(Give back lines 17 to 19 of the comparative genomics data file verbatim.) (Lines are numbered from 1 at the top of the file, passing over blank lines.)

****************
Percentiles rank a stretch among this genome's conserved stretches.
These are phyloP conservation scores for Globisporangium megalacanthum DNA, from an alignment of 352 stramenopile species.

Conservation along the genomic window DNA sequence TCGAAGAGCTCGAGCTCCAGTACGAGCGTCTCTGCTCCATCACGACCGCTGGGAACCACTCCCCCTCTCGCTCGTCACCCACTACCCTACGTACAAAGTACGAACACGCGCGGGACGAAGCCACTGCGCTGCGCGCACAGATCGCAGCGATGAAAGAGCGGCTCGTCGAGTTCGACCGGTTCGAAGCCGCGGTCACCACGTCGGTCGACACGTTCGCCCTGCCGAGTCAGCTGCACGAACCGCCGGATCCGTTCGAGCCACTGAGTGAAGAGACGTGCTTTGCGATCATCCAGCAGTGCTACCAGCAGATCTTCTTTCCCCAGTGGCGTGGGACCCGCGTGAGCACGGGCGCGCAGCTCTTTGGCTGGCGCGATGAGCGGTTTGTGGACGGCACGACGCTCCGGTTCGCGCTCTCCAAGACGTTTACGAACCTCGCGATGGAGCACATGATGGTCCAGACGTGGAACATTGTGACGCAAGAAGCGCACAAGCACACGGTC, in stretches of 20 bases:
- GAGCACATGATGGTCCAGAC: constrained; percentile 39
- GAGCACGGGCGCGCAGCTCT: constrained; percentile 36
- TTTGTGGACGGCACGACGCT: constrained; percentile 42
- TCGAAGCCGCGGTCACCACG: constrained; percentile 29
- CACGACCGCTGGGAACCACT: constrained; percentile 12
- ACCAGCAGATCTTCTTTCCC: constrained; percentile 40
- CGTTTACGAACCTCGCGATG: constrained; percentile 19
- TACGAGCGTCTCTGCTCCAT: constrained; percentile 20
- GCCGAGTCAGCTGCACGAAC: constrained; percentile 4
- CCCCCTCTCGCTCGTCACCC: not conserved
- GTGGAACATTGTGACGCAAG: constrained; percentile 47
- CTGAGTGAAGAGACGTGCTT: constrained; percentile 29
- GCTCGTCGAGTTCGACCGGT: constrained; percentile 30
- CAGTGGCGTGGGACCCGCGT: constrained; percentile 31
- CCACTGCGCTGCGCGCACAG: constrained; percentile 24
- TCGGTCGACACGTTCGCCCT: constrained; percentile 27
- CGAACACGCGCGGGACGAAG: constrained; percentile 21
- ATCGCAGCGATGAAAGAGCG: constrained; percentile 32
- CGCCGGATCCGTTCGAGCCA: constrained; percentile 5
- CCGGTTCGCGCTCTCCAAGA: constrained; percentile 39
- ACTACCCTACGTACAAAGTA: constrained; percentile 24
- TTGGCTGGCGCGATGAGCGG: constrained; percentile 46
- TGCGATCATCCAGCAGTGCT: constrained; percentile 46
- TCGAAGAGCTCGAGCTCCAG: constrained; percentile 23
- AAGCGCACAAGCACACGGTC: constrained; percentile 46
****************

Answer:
- CAGTGGCGTGGGACCCGCGT: constrained; percentile 31
- CCACTGCGCTGCGCGCACAG: constrained; percentile 24
- TCGGTCGACACGTTCGCCCT: constrained; percentile 27